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Scott Dinsmore October 1, 2010 at 4:32 pm

Awesome to hear you taking the first step Sarah. That’s by far the most wild, exciting and liberating! I love the voluntary severance idea. Get funded to do what you really love. Takes a lot of the risk out, doesn’t it?

Right on!
Scott

murphtim March 4, 2012 at 1:28 pm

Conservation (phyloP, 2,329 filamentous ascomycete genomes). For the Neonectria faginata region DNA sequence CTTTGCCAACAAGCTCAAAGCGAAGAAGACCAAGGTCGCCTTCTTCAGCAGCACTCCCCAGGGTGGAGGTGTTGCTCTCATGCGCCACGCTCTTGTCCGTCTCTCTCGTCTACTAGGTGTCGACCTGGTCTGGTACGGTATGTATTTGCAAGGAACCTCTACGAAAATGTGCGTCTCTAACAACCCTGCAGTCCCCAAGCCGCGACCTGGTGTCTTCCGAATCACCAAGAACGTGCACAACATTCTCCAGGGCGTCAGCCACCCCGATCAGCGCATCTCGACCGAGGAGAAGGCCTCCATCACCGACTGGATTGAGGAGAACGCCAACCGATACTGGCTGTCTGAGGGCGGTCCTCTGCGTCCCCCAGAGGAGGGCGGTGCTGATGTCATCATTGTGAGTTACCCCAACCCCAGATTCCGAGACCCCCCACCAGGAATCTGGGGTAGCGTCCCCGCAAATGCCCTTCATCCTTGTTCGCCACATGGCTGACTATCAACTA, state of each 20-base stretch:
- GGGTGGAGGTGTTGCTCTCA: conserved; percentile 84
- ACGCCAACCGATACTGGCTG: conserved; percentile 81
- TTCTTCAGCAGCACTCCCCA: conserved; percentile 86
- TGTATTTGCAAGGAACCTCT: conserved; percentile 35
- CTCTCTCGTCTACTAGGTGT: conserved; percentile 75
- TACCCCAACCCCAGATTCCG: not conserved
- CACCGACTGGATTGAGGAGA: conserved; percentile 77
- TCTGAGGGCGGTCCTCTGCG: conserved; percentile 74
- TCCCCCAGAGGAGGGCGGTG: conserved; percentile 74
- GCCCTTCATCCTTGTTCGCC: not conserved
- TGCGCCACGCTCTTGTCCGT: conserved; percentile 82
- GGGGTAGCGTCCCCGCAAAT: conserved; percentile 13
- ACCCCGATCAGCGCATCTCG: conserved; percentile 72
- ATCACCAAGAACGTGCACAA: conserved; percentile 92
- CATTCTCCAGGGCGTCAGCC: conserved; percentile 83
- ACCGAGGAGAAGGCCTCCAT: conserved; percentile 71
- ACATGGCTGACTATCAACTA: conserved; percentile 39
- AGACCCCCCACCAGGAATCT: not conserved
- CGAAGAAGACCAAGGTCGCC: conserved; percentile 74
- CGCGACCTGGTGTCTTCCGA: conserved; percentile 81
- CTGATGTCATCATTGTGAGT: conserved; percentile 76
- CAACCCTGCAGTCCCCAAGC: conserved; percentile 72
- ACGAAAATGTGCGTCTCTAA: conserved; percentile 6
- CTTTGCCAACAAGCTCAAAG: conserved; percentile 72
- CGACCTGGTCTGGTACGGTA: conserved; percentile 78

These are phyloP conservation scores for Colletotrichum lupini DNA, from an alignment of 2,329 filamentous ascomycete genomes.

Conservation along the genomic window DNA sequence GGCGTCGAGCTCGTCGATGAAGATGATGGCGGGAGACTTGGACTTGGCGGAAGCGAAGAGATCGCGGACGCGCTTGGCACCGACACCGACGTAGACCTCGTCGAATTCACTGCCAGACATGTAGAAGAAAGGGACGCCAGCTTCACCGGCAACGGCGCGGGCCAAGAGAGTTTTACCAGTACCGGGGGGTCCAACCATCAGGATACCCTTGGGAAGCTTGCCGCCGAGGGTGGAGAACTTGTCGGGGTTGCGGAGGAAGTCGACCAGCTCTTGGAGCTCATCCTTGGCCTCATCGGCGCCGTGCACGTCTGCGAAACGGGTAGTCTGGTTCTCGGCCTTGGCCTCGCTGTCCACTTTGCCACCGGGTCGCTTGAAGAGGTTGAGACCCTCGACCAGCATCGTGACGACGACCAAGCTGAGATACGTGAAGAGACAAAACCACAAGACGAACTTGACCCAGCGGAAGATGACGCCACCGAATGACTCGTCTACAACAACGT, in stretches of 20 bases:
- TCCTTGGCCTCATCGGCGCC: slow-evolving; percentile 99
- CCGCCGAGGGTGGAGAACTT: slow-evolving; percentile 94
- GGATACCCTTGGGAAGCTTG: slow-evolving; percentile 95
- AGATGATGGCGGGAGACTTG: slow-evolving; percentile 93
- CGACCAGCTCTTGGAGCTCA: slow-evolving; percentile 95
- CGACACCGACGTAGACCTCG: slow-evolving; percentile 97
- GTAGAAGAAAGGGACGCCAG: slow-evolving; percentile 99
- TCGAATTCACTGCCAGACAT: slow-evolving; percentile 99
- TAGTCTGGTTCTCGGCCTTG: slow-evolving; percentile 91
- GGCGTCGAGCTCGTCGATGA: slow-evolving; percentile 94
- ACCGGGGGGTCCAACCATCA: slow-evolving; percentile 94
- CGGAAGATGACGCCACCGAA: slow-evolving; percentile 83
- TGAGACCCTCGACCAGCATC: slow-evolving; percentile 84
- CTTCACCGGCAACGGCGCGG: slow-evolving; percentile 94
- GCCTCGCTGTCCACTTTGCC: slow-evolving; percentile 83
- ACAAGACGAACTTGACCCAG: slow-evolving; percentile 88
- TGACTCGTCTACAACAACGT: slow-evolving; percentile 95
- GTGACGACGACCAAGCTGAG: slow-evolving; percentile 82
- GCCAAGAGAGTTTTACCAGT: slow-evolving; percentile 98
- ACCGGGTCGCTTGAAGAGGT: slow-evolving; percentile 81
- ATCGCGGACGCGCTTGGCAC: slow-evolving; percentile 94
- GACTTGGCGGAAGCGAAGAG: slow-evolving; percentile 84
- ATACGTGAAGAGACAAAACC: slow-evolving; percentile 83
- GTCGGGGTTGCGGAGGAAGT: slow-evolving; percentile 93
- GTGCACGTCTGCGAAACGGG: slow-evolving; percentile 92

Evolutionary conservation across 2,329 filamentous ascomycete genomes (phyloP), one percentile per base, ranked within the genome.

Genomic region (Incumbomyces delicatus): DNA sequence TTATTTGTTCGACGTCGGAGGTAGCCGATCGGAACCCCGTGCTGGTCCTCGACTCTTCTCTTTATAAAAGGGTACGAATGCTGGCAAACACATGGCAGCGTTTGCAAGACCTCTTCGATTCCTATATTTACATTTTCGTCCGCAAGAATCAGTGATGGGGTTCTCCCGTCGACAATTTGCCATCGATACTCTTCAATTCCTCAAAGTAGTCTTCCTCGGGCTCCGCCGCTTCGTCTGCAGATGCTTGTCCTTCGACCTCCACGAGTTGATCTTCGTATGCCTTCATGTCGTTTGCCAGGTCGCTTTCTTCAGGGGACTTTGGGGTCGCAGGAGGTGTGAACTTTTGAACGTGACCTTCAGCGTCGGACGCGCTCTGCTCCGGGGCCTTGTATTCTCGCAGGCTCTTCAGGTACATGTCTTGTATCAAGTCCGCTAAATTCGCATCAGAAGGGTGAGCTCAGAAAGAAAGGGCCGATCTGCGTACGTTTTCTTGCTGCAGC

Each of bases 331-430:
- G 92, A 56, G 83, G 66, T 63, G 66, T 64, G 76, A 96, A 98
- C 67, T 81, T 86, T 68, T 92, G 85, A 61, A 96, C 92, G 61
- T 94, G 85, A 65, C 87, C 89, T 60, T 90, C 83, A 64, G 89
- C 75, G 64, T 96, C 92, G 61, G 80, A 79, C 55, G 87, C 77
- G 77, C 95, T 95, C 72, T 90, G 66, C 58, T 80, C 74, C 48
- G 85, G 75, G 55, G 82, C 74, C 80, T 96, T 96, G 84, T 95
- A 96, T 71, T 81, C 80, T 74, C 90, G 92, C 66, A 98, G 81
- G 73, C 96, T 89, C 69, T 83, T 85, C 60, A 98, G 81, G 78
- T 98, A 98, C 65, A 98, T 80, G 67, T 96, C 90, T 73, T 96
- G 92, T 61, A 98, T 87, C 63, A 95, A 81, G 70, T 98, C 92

Great article Scott. I did exactly that a couple of years ago. I hated my job and wanted to take a crack at my own business. So I quit and worked my ass off for 6 months until the money ran out. Funny thing, right when the money was coming to an end and I started to worry a little, a recruiter contacted me and I was offered a job right when I needed it. This experience was invaluable. I learned so much over that 6 months that I never would have learned if I had stayed with my job. It also taught me that things will always work out. Plus the time off from the corporate world gave me clarity on what I really wanted to do for a living which was the biggest missing piece.